Dance, Drugs and Escape: The Club Scene in Literature, Film and Television Since the Late 1980s

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McFarland & Company, 2007 - Literary Criticism - 214 pages
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In the late 1980s, the rave phenomenon swept the youth culture of the United Kingdom, incorporating the generations' two newest social stimulants: modern electronic dance music and a notorious designer drug known as Ecstasy. Although the movement began in rebellion against mainstream culture, its underground dynamism soon attracted the interest of novelists, screenwriters, and filmmakers who attempted to reflect the phenomenon in their works. Through artistic and commercial popularization, the once obscure subculture was transformed into a pop-culture behemoth with powerful links to the entertainment industry. This study deals with the transformative effects of film, television and literature on club culture. Chapters furthermore reflect club culture's own effect on crime, ethnicity, sexuality and drug use. As the study traces artistic depictions of club culture's development, each chapter focuses on individual books, films and television shows that reflect the transformation of the club culture into what it is today.

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Contents

Preface
1
Idealism to Economics
17
Crime and Club Life
51
Copyright

6 other sections not shown

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Common terms and phrases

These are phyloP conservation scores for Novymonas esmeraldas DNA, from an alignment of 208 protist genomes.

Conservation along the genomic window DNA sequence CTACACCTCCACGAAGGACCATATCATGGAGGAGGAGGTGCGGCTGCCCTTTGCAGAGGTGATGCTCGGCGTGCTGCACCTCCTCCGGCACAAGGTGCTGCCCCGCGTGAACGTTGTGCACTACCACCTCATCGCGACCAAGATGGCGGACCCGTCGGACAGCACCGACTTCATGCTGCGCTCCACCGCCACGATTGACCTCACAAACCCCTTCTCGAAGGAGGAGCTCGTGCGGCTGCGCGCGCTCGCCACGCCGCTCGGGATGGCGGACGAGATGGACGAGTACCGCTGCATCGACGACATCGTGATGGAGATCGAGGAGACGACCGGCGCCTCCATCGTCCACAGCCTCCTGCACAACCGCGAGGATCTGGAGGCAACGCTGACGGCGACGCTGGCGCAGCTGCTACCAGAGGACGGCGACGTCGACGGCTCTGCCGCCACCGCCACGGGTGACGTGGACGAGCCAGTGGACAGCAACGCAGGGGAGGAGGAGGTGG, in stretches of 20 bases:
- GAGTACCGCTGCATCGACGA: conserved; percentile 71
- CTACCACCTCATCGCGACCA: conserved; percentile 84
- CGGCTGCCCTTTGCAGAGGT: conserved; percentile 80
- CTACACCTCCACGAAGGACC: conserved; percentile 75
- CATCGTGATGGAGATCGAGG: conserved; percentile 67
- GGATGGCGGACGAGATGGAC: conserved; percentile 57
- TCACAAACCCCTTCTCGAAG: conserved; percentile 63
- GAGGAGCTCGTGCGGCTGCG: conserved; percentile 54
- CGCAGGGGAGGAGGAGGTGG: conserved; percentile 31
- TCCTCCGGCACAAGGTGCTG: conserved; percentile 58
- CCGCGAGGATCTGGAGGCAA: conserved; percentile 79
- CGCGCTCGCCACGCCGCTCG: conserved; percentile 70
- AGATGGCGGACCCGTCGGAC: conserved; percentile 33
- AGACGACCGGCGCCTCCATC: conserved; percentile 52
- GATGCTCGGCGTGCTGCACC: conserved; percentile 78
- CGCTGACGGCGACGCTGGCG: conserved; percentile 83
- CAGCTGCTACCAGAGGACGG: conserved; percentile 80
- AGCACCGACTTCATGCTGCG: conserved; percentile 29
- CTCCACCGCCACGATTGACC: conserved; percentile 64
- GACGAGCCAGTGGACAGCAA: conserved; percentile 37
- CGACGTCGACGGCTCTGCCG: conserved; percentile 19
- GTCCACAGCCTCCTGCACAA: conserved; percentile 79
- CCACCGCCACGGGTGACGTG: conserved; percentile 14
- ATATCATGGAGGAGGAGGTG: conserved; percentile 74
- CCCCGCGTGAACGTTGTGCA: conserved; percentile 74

24 Hour Party Acid Casuals Acid House Alex Garland Although amphetamine Ardwick Green artistic aspects of club attempt audience ayahuasca Beverly Hills 90210 Bill Drummond Black Album Blincoe chapter characters Cheb Chemical Romance Circuit Party club cul club culture fiction club drug club fiction club scene clubbers cocaine counterculture crime fiction criminal crystal meth dance club dance culture Danny Detroit Detroit techno Disco Disco Biscuits Disco Bloodbath discussion DJ Keoki drug drug tourism Drummond EastEnders economic ecstasy Ecstasy Club effects electronic dance music electronic music episode ethnic experience fact Factory Records film film and television Football Firms football hooligans free party friends gay club gay dance club gay men Hakim Bey Hanif Kureishi Happy Mondays hedonism hip-hop hippies hooligans house music However Human Traffic Ibiza Inspector Morse interest Irvine Welsh Jeff Noon Jello Salad Joy Division Juan Atkins ketamine Kraftwerk Lanna lesbian lifestyle literature lives mainstream Manchester Marabou Stork Nightmares marijuana MDMA Michael Alig Midsummer Night's Rave Mixmag Morvern Callar movement narrative neo-tribalism neo-tribalist new-age night nomic North American Northern Soul novel participants party Paul Oakenfold Pete Tong plot poetic terrorism political pop music popular present Quadrophenia Queer as Folk racial ragga rather rave culture rave music ravers reggae relationship representation of club represented Rhys Ifans rock music Rushkoff's Sarah Polley science fiction seems sexual shamanism Shaun Ryder short story Simon Reynolds social sort Spike Jonze straight style subculture tale techno techno music Terrence McKenna texts theme Tinsel Town tion Tony Wilson's Trainspotting ture U.S. version UK version venue vinyl record Vurt Welsh's young youth

About the author (2007)

Stan Beeler is chair of English at the University of Northern British Columbia in Prince George, Canada.

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